Another Self: Middle-class American Women and Their Friends in the Twentieth Century

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NYU Press, 1999 - Family & Relationships - 225 pages
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From the 1967 live satellite program "Our World" to MTV music videos in Indonesia, from French television in Senegal to the global syndication of African American sitcoms, and from representations of terrorism on German television to the international Teletubbies phenomenon, TV lies at the nexus of globalization and transnational culture.

Planet TV provides an overview of the rapidly changing landscape of global television, combining previously published essays by pioneers of the study of television with new work by cutting-edge television scholars who refine and extend intellectual debates in the field. Organized thematically, the volume explores such issues as cultural imperialism, nationalism, postcolonialism, transnationalism, ethnicity and cultural hybridity. These themes are illuminated by concrete examples and case studies derived from empirical work on global television industries, programs, and audiences in diverse social, historical, and cultural contexts.

Developing a new critical framework for exploring the political, economic, sociological and technological dimensions of television cultures, and countering the assumption that global television is merely a result of the current dominance of the West in world affairs, Planet TV demonstrates that the global dimensions of television were imagined into existence very early on in its contentious history. Parks and Kumar have assembled the critical moments in television's past in order to understand its present and future.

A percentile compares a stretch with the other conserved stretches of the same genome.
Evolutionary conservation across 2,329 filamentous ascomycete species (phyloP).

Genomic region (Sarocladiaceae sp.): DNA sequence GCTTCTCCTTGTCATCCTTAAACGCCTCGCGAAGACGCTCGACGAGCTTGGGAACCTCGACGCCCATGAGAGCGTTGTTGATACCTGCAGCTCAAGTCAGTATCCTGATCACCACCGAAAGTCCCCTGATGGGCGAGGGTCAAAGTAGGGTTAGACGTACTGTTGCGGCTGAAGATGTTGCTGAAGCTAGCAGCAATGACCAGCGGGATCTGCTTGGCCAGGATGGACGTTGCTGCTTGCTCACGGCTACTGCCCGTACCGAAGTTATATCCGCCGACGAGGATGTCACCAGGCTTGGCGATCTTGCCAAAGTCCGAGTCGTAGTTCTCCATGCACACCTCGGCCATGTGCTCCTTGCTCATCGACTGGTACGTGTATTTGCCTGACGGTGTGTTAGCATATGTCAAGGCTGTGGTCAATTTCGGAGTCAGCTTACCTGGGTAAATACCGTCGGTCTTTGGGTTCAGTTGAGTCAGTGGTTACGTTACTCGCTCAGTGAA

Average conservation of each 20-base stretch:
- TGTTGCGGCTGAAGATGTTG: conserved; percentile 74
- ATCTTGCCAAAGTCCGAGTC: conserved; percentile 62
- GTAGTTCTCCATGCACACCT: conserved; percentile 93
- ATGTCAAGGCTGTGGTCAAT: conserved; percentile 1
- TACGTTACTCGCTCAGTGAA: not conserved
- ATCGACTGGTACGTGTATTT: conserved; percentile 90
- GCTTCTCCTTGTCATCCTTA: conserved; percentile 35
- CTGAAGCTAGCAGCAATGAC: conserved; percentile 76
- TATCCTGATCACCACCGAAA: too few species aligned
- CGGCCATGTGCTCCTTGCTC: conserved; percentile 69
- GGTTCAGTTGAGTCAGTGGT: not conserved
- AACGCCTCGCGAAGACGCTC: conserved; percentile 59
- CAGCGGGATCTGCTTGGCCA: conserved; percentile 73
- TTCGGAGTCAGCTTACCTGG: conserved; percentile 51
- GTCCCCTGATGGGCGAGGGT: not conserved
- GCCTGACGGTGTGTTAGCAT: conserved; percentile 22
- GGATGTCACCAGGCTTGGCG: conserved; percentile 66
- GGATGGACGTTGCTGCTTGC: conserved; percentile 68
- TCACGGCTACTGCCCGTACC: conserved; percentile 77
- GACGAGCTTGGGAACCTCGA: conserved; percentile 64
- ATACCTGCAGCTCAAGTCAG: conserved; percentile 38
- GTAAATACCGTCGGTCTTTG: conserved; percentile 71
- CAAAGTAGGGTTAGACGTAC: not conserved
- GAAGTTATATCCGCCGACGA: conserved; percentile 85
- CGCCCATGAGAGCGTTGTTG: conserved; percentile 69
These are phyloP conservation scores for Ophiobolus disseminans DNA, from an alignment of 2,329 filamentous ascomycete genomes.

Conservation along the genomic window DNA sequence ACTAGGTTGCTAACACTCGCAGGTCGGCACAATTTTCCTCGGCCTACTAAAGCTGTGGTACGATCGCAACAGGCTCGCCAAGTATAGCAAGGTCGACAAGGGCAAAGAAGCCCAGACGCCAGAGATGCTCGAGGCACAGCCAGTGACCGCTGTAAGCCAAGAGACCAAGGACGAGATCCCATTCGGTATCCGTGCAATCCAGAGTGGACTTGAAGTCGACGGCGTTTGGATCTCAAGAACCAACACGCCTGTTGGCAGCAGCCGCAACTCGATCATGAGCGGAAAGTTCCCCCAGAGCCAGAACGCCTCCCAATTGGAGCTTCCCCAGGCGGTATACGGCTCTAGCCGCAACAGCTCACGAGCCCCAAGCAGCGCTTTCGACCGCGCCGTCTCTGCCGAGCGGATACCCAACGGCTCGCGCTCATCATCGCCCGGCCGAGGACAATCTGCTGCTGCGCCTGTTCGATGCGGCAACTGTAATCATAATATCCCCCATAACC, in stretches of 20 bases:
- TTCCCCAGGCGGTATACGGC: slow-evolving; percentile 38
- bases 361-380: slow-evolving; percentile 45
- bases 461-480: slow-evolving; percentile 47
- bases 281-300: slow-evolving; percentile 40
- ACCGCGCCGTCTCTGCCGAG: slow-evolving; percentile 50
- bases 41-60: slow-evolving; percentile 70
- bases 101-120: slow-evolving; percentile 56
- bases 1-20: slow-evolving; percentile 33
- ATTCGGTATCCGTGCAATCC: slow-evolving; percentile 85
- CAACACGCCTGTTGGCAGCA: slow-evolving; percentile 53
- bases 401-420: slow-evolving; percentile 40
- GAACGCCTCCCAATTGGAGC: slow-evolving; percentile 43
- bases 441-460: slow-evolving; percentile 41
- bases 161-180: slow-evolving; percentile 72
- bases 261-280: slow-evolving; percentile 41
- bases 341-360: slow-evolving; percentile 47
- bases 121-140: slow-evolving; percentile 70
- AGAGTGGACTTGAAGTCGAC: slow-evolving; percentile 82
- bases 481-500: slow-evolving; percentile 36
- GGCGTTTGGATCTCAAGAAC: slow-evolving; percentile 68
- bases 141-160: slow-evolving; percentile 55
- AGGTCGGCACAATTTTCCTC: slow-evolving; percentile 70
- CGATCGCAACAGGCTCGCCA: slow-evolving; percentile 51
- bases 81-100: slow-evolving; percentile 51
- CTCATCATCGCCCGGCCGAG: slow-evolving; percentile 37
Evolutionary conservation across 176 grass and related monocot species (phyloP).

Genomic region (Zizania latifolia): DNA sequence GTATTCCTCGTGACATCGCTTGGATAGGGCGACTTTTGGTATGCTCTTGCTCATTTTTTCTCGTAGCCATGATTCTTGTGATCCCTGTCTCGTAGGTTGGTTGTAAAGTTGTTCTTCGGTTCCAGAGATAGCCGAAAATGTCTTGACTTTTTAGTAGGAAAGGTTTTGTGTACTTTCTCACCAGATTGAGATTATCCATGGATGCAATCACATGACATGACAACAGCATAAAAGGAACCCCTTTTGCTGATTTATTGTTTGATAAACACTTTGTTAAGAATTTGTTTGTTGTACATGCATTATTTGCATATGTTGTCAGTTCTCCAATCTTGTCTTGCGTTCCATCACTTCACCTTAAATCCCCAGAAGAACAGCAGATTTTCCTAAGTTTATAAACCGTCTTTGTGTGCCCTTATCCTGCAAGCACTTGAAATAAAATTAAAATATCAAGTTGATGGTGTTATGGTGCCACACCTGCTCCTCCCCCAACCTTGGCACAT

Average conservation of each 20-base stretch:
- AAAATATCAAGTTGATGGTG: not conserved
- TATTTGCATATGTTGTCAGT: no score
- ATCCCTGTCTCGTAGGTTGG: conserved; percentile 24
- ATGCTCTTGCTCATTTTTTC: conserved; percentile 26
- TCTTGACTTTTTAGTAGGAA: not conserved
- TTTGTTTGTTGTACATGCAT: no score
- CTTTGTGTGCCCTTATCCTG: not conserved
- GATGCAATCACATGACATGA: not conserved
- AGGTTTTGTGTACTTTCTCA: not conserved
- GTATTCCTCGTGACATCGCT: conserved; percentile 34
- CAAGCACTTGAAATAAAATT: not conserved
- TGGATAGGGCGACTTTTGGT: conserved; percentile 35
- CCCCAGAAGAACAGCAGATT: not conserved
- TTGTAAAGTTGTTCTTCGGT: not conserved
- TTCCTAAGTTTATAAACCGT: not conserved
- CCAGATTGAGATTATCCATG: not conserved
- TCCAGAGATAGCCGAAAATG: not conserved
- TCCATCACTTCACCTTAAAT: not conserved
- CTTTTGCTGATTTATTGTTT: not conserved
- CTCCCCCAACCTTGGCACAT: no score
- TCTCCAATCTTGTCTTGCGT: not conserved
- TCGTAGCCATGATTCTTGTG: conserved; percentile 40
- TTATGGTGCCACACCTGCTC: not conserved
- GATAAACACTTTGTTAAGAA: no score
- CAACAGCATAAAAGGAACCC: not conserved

Contributors include Ien Ang, Arjun Appadurai, Jose B. Capino, Michael Curtin, Jo Ellen Fair, John Fiske, Faye Ginsburg, R. Harindranath, Timothy Havens, Edward S. Herman, Michele Hilmes, Olaf Hoerschelmann, Shanti Kumar, Moya Luckett, Robert McChesney, Divya C. McMillin, Nicholas Mirzoeff, David Morley, Hamid Naficy, Lisa Parks, James Schwoch, John Sinclair, R. Anderson Sutton, Serra Tinic, John Tomlinson, and Mimi White.

 

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Contents

Female Friends before 1900
14
Young Womens Friendships
39
Young Womens Friendships
66
Adult Friends
98
TwentiethCentury Romantic Friendships I2 5
125
Friendships
149
Another Self? The Fabric of Friendship after 1960
169
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About the author (1999)

Linda W. Rosenzweig is Professor of History at Chatham College. She is the author of "The Anchor of My Life: Middle-Class American Mothers and Daughters, 1880-1920." She lives in Pittsburgh, Pennsylvania, and Wellfleet, Massachusetts.

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